The Im­pact of Your Horse’s Diet

In­flam­ma­tion is known to play a sig­nif­i­cant role in al­ler­gic re­sponse. Horses main­tain­ing a low level of chronic in­flam­ma­tion are more equipped to han­dle al­ler­gens while horses above the in­flam­ma­tory dis­ease thresh­old with unchecked chronic in­flam­ma­tion are more apt to ex­pe­ri­ence a se­ri­ous re­ac­tion in re­sponse to an al­ler­gen. Diet is per­haps one of the best ways to in­flu­ence health and help man­age in­flam­ma­tion in a horse’s body.

“A pri­mary goal is to es­tab­lish or re-es­tab­lish a proper bal­ance be­tween the high-in­flam­ma­tory omega-6 fatty acids and the low-in­flam­ma­tory omega-3 fatty acids,” says Dr. Hem­brooke. Oils high in omega-6 fatty acids, like corn and cot­ton­seed, should be elim­i­nated and re­placed with low-in­flam­ma­tory oils high in omega-3 fatty acids like flaxseed. An­tiox­i­dants like vi­ta­mins E and C may help with re­pair of dam­aged tis­sue. Also, these an­tiox­i­dants can help with the in­ter­nal in­flam­ma­tory state. Ox­i­da­tion and in­flam­ma­tion are in­ter­twined. If there is a strong im­mune re­sponse, then there is go­ing to be an in­creased pro­duc­tion of free rad­i­cal species that can be me­di­ated with an­tiox­i­dants. Quercetin is a pow­er­ful polyphe­no­lic antioxidan­t that of­fers fur­ther sup­port for al­ler­gies by nat­u­rally in­hibit­ing the re­lease of his­tamine. Pro- and pre­bi­otics should also be con­sid­ered as they will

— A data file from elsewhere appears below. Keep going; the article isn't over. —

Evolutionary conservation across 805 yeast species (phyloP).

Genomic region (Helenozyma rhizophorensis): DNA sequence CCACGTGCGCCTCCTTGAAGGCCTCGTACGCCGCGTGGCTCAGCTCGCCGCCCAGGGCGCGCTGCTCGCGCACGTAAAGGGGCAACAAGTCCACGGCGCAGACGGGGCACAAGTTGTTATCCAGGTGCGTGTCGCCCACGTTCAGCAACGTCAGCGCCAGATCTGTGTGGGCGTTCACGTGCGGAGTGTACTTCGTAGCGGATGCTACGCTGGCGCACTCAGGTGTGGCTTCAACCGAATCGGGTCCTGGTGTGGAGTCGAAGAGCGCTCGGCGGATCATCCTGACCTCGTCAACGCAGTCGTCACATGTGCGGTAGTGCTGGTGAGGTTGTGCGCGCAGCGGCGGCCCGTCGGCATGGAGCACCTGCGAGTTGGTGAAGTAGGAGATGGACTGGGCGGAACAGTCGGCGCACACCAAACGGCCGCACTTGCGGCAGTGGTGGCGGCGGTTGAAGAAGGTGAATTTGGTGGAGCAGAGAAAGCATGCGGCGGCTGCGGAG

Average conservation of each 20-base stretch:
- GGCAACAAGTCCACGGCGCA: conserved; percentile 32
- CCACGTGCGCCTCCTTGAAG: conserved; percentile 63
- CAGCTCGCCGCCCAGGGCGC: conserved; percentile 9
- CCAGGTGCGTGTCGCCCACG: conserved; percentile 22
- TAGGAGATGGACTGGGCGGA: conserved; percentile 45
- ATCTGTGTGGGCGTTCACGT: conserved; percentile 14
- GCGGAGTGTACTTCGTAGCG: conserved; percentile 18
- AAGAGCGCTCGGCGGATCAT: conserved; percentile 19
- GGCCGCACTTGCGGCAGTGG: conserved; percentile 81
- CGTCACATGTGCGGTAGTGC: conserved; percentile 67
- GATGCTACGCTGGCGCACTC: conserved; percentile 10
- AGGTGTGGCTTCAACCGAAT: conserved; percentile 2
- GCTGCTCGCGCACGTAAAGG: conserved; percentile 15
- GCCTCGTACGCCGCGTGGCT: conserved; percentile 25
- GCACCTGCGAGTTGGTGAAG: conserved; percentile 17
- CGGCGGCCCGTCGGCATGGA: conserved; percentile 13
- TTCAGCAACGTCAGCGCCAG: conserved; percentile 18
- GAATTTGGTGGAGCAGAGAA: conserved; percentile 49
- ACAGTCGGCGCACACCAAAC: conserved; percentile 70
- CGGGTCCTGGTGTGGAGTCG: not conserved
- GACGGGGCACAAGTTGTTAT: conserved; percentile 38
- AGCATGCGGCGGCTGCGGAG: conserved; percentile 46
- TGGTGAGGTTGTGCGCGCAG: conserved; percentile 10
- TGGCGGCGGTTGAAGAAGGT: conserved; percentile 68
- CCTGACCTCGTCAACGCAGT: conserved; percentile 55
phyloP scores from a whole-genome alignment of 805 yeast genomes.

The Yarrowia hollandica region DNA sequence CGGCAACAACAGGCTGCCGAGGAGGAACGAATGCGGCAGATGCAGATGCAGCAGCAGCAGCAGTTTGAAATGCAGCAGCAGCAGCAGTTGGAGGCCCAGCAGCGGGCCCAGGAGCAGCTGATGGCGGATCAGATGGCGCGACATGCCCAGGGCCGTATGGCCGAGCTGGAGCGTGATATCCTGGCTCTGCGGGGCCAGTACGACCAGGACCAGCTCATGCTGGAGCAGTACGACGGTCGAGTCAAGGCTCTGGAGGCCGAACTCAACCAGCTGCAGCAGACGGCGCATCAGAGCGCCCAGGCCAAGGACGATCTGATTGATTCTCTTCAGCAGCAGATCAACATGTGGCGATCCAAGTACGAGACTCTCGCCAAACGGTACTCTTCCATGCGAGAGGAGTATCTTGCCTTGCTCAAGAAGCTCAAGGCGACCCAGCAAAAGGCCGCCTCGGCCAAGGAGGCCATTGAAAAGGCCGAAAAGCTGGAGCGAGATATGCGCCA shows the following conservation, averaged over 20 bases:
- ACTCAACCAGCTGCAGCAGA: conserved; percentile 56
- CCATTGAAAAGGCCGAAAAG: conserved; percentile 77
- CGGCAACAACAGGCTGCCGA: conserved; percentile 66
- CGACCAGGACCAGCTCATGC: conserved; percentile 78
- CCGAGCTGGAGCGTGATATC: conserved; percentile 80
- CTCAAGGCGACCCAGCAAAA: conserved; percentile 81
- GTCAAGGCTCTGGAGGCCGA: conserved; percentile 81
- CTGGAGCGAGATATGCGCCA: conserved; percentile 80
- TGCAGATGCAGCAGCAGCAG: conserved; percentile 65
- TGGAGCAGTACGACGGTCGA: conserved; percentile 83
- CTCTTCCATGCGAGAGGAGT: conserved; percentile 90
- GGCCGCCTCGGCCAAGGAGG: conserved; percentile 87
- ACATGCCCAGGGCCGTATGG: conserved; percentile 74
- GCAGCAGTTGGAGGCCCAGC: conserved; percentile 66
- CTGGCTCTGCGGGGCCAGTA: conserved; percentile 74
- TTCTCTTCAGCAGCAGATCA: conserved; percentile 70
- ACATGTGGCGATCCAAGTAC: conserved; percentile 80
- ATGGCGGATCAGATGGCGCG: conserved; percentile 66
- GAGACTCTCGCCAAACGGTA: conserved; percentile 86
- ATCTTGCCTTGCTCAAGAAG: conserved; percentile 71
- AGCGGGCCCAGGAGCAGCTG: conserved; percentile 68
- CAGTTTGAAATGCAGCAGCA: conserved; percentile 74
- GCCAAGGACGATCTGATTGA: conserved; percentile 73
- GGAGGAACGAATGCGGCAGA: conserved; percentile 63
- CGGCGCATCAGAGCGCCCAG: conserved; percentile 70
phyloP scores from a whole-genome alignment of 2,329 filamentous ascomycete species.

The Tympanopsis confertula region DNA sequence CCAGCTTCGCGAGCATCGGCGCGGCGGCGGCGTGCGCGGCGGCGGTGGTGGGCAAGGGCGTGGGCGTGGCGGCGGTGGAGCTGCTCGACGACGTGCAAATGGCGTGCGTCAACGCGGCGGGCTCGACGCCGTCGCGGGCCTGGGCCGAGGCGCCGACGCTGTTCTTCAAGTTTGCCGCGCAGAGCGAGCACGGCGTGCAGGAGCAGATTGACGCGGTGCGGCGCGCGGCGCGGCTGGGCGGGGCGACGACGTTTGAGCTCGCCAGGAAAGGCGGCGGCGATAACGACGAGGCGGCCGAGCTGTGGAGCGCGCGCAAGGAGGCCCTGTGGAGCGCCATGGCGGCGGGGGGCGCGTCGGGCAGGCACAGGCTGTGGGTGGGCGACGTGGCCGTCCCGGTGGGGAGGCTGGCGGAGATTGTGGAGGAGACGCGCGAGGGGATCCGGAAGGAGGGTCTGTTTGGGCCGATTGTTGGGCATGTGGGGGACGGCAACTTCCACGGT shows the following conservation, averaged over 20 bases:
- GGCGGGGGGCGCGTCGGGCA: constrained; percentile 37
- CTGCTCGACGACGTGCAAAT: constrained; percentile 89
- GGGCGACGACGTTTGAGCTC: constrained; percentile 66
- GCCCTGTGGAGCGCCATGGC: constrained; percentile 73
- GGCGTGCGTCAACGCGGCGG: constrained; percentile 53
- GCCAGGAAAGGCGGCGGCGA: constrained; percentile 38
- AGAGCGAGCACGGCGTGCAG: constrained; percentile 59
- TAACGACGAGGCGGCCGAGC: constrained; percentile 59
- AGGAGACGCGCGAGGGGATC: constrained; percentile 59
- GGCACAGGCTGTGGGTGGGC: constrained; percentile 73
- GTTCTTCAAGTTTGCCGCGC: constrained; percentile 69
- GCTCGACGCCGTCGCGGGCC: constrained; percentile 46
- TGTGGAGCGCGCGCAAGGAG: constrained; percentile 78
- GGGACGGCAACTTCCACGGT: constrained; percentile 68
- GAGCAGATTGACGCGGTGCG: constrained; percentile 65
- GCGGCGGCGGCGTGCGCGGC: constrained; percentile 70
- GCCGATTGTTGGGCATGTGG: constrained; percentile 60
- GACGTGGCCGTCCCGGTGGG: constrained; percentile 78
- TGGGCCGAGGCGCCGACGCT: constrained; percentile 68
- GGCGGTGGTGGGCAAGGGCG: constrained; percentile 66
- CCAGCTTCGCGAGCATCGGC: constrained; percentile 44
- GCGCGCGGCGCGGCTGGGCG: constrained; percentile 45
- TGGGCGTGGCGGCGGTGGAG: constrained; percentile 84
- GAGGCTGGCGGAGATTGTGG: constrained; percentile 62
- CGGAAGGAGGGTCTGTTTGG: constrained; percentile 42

“I re­mind my clients how much it costs to have me come out to treat their horse for hives com­pared to how much it costs to prac­tice proac­tive care and use the Plat­inum for­mu­las I rec­om­mend.”

Kim Gill-Favier, DVM

sup­port a healthy gut mi­cro­bial pop­u­la­tion that is go­ing to then sup­port a healthy im­mune state.